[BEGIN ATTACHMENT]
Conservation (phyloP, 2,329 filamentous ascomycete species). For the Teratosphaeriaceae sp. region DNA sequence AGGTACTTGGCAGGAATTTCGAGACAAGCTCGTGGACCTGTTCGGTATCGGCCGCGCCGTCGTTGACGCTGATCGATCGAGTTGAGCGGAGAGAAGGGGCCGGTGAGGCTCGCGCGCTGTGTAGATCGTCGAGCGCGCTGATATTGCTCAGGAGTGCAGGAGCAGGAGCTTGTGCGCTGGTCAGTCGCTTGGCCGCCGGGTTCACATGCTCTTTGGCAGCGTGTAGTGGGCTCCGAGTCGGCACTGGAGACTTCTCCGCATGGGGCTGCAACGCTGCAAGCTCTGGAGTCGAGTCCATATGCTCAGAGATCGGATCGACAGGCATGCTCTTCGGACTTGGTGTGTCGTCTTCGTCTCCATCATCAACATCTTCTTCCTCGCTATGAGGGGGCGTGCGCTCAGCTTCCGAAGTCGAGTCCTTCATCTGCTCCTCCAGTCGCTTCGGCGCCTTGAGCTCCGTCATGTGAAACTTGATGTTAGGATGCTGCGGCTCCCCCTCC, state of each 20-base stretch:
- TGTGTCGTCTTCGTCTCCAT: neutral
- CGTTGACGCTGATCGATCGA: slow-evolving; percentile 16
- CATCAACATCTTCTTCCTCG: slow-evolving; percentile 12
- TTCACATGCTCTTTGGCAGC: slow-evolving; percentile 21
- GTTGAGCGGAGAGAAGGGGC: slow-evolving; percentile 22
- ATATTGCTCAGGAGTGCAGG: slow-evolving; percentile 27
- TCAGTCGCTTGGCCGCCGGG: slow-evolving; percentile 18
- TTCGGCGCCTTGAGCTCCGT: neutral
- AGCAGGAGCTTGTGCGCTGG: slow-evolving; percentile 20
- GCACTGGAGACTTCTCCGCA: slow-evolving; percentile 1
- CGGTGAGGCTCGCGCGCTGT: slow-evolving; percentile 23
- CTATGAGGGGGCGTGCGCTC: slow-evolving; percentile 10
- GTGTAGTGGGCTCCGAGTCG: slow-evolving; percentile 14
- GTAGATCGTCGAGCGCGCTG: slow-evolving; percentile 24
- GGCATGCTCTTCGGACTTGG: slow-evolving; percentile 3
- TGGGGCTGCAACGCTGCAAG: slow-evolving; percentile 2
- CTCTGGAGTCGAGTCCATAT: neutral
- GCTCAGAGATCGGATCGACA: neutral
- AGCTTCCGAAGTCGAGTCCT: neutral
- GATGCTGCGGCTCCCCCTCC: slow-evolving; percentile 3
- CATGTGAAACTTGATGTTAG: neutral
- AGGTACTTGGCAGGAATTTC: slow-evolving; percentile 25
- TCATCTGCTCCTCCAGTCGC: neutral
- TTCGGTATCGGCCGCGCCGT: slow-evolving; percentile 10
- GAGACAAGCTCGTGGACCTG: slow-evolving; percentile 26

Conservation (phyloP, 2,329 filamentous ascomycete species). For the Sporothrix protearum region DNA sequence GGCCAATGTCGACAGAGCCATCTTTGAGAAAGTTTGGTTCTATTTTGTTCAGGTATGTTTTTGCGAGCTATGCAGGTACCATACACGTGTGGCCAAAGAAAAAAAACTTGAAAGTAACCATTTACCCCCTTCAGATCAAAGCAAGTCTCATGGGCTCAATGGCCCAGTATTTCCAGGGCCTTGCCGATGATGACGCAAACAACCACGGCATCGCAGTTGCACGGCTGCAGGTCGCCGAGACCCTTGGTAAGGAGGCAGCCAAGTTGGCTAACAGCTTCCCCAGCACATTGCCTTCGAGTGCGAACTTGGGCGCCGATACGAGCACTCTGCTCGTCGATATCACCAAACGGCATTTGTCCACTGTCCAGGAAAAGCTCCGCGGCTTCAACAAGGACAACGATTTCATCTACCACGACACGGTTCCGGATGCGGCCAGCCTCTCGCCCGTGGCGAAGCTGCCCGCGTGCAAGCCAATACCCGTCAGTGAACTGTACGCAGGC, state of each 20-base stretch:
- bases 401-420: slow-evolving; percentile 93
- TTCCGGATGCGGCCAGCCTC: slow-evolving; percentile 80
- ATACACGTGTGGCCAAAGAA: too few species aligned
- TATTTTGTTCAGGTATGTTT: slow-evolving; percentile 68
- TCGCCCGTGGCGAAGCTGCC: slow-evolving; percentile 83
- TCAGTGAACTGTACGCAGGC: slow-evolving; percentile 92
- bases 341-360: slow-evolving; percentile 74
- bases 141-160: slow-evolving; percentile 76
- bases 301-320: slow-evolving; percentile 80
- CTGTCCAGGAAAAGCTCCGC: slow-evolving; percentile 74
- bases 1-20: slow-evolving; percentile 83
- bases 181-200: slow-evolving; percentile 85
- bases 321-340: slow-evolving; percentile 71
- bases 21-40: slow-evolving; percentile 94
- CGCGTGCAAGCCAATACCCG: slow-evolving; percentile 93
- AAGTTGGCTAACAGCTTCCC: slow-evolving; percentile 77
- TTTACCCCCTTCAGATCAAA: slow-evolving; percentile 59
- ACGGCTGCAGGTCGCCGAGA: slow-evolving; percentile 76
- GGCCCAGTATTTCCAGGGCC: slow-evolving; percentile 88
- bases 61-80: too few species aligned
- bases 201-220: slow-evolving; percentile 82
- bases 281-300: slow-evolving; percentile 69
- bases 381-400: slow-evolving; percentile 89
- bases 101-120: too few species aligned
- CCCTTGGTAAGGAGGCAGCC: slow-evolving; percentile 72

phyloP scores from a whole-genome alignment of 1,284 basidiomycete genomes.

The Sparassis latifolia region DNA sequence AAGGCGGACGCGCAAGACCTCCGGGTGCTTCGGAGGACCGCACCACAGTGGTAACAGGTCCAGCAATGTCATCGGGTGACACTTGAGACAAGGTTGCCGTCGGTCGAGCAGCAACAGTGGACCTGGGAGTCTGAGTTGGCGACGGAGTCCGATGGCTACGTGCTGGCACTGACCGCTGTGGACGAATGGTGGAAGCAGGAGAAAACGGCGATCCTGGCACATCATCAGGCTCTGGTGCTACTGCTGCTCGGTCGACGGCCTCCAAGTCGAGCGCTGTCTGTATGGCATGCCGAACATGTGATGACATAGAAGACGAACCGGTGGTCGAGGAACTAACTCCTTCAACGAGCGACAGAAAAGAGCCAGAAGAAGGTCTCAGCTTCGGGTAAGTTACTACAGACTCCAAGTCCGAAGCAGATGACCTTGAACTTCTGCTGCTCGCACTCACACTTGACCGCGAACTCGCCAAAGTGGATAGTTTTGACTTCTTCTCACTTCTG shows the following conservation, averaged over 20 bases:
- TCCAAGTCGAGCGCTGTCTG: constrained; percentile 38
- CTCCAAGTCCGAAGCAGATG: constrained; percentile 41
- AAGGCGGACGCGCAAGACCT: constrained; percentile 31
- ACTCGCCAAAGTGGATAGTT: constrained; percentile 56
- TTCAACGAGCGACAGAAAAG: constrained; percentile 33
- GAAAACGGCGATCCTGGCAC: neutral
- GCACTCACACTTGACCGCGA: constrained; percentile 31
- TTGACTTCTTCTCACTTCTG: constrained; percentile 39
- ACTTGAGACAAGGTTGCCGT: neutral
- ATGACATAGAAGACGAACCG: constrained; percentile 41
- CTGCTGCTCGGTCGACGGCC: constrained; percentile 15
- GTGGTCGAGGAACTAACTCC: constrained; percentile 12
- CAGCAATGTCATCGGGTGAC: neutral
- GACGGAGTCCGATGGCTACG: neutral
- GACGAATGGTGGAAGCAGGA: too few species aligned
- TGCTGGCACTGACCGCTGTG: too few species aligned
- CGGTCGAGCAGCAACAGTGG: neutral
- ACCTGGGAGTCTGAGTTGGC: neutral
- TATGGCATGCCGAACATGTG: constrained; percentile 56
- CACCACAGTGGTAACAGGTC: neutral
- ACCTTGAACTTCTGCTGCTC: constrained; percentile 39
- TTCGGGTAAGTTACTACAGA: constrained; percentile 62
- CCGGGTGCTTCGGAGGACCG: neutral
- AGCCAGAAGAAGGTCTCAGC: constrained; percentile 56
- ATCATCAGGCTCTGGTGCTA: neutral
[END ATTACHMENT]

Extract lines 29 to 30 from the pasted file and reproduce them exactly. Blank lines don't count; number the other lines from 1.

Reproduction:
- TTCCGGATGCGGCCAGCCTC: slow-evolving; percentile 80
- ATACACGTGTGGCCAAAGAA: too few species aligned